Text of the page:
University of Atlantia

Course Detail

Carving Tools, Materials and Techniques and how they are Alike and Not

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Valdis of Gotland

Instructor's Kingdom: Atlantia, Time Zone: EST
University Session:
UA100 February 2, 2019
Crs #:
Sat Feb 02
3:30 PM - 5:30 PM
2 hrs
Course Category:
No track assigned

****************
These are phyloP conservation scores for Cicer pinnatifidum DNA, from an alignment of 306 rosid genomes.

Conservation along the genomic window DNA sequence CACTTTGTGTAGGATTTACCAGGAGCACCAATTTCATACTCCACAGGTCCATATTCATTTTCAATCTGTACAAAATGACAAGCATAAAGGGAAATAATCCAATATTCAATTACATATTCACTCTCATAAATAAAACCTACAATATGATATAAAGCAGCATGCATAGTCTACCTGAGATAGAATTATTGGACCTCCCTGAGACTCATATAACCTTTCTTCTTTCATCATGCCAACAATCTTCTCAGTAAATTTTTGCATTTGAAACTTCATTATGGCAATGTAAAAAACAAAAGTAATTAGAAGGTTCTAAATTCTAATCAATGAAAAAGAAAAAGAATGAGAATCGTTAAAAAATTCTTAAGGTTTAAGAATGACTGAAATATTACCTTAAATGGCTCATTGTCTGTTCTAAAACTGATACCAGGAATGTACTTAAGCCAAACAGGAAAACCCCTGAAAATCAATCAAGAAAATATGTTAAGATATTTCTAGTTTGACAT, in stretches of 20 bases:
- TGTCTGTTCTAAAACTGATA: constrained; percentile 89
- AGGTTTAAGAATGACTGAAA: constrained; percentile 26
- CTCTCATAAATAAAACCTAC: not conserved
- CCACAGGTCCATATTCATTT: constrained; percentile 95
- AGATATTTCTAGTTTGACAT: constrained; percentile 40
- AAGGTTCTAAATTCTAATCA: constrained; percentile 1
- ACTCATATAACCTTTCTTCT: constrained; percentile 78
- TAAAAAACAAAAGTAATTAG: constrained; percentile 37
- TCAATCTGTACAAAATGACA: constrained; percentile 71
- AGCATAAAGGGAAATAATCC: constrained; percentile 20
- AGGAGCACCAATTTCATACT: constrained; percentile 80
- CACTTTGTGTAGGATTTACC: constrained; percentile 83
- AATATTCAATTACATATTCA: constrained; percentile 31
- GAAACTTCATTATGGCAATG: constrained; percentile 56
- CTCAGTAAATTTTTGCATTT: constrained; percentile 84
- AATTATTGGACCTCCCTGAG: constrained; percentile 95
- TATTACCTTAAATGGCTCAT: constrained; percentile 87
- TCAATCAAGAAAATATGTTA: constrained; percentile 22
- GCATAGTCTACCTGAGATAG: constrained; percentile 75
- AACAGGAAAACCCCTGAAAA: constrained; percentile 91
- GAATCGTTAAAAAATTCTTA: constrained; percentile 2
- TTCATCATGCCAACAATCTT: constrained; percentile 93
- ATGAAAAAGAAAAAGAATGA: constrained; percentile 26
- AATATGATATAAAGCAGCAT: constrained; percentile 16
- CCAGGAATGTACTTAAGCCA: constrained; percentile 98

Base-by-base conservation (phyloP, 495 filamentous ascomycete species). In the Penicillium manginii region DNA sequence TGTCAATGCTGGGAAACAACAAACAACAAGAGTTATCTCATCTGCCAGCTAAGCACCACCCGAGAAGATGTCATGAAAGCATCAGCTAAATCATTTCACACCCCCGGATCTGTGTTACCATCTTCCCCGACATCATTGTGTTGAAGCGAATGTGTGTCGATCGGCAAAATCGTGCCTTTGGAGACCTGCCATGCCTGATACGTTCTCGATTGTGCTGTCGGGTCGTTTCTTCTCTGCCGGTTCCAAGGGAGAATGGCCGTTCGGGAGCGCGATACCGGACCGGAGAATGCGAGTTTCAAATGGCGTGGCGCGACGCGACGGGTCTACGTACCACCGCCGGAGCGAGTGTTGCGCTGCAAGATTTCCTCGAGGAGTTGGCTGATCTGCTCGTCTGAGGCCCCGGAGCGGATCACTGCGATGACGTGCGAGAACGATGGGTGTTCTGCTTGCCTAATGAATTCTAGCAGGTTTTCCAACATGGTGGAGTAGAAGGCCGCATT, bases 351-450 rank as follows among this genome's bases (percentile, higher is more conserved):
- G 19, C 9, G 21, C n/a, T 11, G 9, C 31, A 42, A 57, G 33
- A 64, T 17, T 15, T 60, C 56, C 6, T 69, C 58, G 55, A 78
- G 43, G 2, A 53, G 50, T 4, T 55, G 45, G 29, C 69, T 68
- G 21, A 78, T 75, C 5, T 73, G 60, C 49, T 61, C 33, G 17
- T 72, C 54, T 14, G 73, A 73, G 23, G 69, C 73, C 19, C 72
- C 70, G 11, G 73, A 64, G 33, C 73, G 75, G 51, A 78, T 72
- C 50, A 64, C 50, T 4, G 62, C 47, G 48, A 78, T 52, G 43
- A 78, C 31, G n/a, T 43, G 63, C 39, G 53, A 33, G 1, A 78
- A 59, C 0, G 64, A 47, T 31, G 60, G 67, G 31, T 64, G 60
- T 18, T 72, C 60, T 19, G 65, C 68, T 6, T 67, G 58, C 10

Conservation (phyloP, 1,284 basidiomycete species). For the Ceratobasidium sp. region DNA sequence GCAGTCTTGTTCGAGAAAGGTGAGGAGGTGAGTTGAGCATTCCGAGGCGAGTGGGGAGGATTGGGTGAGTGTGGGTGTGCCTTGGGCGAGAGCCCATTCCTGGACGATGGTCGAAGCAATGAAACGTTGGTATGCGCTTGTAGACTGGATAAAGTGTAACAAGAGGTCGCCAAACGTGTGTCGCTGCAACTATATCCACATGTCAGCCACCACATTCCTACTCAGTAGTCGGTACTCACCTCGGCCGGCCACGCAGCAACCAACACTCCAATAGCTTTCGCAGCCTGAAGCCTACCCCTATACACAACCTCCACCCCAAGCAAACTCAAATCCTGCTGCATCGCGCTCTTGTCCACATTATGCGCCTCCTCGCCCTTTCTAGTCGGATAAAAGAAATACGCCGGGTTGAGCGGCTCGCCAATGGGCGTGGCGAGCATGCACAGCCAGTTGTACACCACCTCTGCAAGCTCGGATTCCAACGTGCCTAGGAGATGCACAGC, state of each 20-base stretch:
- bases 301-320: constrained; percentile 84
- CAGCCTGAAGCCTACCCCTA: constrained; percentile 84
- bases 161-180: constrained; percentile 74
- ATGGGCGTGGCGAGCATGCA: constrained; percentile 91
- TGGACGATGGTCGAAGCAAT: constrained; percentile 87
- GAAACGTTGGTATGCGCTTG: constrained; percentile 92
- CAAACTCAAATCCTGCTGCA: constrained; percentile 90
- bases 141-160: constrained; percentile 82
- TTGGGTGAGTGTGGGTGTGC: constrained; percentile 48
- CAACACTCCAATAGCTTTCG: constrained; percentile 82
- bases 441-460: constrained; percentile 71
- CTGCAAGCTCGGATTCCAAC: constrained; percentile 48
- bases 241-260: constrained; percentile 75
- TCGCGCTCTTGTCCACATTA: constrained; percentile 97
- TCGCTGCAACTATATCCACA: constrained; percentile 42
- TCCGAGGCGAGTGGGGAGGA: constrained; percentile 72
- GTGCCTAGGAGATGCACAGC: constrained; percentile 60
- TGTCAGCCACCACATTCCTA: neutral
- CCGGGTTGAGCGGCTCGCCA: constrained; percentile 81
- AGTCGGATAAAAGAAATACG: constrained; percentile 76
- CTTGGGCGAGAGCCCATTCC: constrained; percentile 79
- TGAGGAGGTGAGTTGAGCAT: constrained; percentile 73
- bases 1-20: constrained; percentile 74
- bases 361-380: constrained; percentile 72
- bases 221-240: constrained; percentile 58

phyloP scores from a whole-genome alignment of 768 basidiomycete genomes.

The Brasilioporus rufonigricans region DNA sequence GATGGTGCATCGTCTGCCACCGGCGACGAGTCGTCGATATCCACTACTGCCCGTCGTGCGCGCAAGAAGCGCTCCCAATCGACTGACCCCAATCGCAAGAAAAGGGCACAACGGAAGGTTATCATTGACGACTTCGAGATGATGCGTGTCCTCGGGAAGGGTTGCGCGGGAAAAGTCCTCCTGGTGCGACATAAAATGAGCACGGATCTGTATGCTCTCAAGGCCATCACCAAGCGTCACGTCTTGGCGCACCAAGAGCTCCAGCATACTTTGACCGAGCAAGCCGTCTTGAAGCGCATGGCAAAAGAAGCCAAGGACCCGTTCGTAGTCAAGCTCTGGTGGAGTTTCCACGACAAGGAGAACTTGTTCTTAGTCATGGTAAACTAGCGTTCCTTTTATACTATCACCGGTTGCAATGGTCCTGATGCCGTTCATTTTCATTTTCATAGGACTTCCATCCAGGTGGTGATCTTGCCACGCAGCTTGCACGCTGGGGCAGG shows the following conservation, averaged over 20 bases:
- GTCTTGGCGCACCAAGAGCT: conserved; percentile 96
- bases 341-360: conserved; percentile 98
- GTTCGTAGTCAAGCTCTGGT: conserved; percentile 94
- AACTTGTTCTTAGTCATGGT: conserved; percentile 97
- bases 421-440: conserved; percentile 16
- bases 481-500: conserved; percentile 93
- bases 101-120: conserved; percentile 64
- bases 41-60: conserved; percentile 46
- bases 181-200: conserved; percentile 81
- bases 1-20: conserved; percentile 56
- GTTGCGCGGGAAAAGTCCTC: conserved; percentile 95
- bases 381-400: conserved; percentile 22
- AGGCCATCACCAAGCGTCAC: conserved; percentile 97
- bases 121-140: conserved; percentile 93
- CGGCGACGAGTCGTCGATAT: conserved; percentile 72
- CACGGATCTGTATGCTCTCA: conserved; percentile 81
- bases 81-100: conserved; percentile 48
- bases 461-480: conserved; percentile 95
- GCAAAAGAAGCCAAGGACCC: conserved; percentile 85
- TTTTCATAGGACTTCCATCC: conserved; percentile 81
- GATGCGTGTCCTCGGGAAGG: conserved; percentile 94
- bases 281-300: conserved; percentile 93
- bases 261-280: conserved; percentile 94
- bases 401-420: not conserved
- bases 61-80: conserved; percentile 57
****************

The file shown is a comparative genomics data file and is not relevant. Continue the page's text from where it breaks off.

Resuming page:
This class will be discussing hand carving tools and how different materials respond to them. While many of the carving tools in period may look alike, the materials they are used on react far differently from eachother. Proper technique, tools and an understanding of your material will help you move fluently from one material to another. We will be looking at wood, bone, horn, ivories (both vegetable and mammal). We will also discuss other materials such as soapstone, amber, jet and sandstone. Materials will be on hand so you can see what actually happens to the material as the instructor is explaining the different techniques. Because of the shortage of tools and materials, most of the class will be observation and discussion only. The instructor will have some materials and tools available for you to try your hand at in order to appreciate the uniqueness of the material. We will have samples of carved pieces in different materials by the instructor, as well. If you are looking at getting into carving in the near or far future, then this class is the perfect primer to help you choose the proper tools, materials and be able to approach it with some understanding of how the two will work together in your hands. Lord Valdis of Gotland is an accomplished carver, currently specializing in horn, bone and ivories. With over 30 years of wood working experience and almost 20 years working with horn, bone, ivory, amber, jet and stone. Valdis has an in depth understanding of how each material reacts to tools and the experience of a self taught carver that made many mistakes in tool purchases, usage and techniques. Take this rare opportunity to learn as Valdis walks through each material and their characteristics and the hand tools that turn your lump of raw material into a work of art.